Lists Home |
Date Index |
> |> Or have I missed the point?
> | I think you may have missed the point, because as far as I see it, you're
> | using data types in a very modular fashion: i.e. at the precise point in
> | processing where it is immediately useful.
> | I think that no one objects to such use of data types.
> Who or what is preventing you from using them that way? (I'm really
> not trying to be argumentative, I think I'm a bohemian myself, and I
> sometimes think the gentry go a little bit off the rails, but I don't
> lose sleep over it because I don't see how I'm being threatened. As I
> said before, maybe I'm insufficiently paranoid.)
So read on...
> | The problem I bring up is that in their very tight coupling to text-based XML
> | processing specs, that WXSDT end up pretty much imposing implicit data typing
> | even when it is not needed, and when it can hamper the processing.
> Where is the tight coupling? Schema import into a stylesheet or XML
> Query will bind them together, but I think that's an instance of
> modular use. That doesn't bind my documents to any particular schema
> (except perhaps when I run a particular query, naturally).
1) From my last reading of XPath 2.0, schema "import" was not optional if the
document had a PSVI. If this has changed, this is a big step forward.
2) Even if schema import is optional, it is all or nothing. More likely, I
want to use type information in, say, one template, and not across the board
for all values.
So I (possibly) have tight coupling, and too clumsy granularity. Both are
problematic, and don't correspond to modularity for me.
> | In order
> | to use these new data typing "wizards" (as Jonathan call them, seemingly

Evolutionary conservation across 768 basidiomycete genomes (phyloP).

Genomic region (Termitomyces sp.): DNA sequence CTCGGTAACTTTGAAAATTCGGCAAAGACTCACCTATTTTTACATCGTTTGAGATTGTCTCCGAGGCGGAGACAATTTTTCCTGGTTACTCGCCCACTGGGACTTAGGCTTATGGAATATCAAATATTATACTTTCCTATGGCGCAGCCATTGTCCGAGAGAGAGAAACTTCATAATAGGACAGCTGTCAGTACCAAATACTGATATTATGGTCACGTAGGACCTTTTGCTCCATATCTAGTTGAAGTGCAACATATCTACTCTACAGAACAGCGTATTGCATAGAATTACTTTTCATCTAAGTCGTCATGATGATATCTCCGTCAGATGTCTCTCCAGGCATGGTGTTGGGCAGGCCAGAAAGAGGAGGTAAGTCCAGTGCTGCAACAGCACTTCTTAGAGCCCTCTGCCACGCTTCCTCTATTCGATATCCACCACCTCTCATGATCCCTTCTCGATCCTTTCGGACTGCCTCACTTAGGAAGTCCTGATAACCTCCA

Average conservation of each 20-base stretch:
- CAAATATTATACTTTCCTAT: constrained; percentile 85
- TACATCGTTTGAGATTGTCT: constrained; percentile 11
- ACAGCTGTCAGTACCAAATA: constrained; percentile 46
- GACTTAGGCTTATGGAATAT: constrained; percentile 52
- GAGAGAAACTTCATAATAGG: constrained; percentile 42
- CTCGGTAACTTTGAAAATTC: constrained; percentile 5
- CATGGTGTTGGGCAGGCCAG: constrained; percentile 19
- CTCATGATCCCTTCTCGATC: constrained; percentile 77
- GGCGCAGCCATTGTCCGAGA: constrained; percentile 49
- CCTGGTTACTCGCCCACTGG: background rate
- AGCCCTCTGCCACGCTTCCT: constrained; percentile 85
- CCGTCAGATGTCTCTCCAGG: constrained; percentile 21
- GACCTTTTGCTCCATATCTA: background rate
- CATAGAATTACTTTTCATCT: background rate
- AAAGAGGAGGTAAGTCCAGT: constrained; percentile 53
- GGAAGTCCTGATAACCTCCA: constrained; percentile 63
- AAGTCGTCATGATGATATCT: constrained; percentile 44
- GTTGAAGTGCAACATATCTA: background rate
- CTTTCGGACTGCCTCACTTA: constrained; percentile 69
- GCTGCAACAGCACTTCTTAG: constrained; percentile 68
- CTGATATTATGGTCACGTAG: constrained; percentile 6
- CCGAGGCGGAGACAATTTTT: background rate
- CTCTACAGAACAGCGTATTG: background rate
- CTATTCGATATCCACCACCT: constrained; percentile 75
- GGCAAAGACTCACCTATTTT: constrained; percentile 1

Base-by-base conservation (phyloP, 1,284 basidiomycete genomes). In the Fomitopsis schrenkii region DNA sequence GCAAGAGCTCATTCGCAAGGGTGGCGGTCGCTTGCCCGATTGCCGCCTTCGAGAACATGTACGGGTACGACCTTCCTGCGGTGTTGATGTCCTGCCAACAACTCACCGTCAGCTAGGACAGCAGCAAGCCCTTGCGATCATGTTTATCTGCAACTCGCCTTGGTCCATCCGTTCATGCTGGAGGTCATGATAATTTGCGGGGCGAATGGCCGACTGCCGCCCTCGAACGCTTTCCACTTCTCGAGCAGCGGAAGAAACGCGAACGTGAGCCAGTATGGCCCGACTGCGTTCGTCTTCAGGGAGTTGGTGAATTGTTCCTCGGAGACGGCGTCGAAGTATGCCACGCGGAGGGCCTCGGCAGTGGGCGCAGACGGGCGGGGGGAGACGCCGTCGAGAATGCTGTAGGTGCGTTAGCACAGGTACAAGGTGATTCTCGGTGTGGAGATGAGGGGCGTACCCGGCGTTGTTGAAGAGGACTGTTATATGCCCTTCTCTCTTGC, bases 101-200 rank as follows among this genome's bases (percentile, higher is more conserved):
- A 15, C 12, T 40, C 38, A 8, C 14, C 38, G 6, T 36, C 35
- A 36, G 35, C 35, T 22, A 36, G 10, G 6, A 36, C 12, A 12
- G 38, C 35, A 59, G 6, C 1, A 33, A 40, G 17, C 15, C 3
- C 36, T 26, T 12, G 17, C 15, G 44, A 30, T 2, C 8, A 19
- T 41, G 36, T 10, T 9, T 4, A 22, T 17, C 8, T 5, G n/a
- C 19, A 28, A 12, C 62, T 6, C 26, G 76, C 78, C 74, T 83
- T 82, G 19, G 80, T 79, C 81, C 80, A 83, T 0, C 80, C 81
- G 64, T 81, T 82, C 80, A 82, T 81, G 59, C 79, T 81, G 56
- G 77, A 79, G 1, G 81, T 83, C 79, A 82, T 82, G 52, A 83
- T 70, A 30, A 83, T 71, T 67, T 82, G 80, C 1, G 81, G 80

> | deadpan), you have to build these data types into the schema or the instance,
> Building data types into the schema doesn't seem harmful. That's the
> point of a schema, is it not?
My point is that it ensures tight coupling.
> I'm not sure what you mean by building the data types into the
> instance. If you mean using xsi:type,
Yes. That's what I mean.
> then I agree completely that
> it's brittle. And wrong. And I'll quickly discard any tool that does
I'm curious: Why do you think it is more wrong than building it into the
schema? Not that I disagree...
> | which means they now affect all XPath, XSLT and XQuery operations on them.
> | This, I think is where the brittleness emerges.
> Sometimes I write stylesheets that are entirely data type agnostic,
> but not really very often. I don't see how building data typing into a
> particular stylesheet or query is harmful.
I didn't say building it into a particular stylesheet or query is harmful. I
said that if the data typing info in the PSVI is used at the basic XPath
processing info, that this is harmful, except in skilful hands.
> | * The lack of modularity in W3C efforts to incorporate data typing into XML
> | technologies
> Do you mean because they're tied more-or-less exclusively to WXS? Or
> do you mean something else?
Bound to PSVI, to be specific. And I also mean that there hasn't been enough
work in defining profiles that define generic processing (including
constraints processing) for those who don't want static typing.
> | In other words, to return to trope: I dislike the fact that things are
> | permanently stamped with their class for all their lifetime, and that their
> | class is considered an intrinsic part of their being. That's so, like, fuedal.
> What is "all their lifetime"? If I drag a stream of bits off my disk,
> subject it to schema validation, and build, for example, an XPath2
> Data Model instance out of it, those types will be stamped on the data
> model. But the chances are pretty good that I'm going to use that data
> model to do some particular process on the document and then throw it
Maybe. I didn't say that it is impossible to use data types soundly.
Uche Ogbuji Fourthought, Inc.
http://uche.ogbuji.net http://4Suite.org http://fourthought.com
Tour of 4Suite - http://www.xml.com/pub/a/2002/10/16/py-xml.html
Proper XML Output in Python - http://www.xml.com/pub/a/2002/11/13/py-xml.html
RSS for Python - http://www-106.ibm.com/developerworks/webservices/library/ws-p
Debug XSLT on the fly - http://www-106.ibm.com/developerworks/xml/library/x-deb